October 25, 2020
Business News Property

County Waterford communities hit by water shortages

Waterford residents are being asked to conserve water following a technical issue that arose in a reservoir over the weekend that is affecting supplies.

Irish Water and Waterford City and County Council today issued a notice instructing customers in the Kill, Ballylaneen, Bunmahon, Ballyvadden, Kildwan, Ballinasissla, Annestown and Kilmurrin areas to conserve their water for the foreseeable future.

The council say the technical issue has brought about a reduction in water production at the affected reservoir which supplies much of central county Waterford and coastal areas between Tramore and the Gold Coast.

The water levels are already depleted due to a lack of rain over recent months.

The notice from the local authority said: “Irish Water and Waterford City and County Council is appealing to the public to continue to conserve water at this time, to ensure that supply can be maintained to all of those on the Ballylaneen, Kill and Bonmahon Water Supply Scheme.

“A technical issue occurred at the water treatment plant supplying the Ballylaneen, Kill and Bonmahon Water Supply Scheme over the weekend. This resulted in reduced treated water production and the level available in the reservoir is very low as a result.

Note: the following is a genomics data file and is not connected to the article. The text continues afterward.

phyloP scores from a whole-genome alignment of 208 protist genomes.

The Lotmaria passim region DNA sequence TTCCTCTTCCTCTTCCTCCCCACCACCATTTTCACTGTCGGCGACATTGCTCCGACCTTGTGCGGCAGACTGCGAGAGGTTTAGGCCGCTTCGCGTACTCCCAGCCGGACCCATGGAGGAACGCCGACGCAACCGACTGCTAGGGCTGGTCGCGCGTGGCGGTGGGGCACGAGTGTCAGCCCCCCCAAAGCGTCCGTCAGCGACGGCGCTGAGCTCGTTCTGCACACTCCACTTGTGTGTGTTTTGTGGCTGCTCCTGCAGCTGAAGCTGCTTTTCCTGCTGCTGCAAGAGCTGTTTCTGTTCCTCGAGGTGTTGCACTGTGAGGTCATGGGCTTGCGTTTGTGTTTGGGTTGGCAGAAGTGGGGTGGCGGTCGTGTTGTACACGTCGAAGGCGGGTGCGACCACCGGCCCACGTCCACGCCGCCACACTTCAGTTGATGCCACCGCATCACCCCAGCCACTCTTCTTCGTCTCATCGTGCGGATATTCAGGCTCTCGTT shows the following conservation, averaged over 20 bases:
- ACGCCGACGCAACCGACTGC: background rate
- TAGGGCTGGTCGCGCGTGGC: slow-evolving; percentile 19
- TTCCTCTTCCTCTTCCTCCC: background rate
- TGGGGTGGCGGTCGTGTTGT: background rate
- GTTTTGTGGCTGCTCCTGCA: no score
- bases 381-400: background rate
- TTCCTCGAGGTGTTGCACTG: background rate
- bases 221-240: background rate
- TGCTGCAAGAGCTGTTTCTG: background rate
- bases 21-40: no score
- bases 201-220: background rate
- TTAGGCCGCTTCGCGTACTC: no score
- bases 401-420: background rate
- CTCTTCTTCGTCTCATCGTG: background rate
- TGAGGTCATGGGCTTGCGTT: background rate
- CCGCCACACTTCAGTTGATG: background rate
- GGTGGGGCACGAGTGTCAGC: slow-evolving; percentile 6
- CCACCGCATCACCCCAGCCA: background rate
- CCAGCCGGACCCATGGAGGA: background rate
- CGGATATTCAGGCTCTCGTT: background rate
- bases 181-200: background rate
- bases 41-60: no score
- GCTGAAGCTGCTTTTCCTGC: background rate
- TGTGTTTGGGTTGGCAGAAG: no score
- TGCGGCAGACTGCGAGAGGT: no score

“Irish Water and Waterford City and County Council are appealing to the public to conserve water in particular over the next couple of days, to ensure that water supply can be maintained to these areas.

“It is important to continue to follow the HSE guidance on hand-washing at this time and while handwashing remains a priority, simple water conservation efforts can have a big impact on reducing demand on the supply.

“Turning off the tap while brushing your teeth and shaving can save up to six litres of water per minute. Taking a shower instead of a bath, or using a watering can rather than a hose when gardening can also make a big difference in water use.

“We are also reminding people with responsibility for properties that are currently unoccupied to check for leaks and turn off water where it is not required.

“Irish Water is working at this time with our local authority partners, contractors, and others to safeguard the health and well-being of staff and the public, and to ensure the continuity of drinking water and wastewater services,” the statement concluded.

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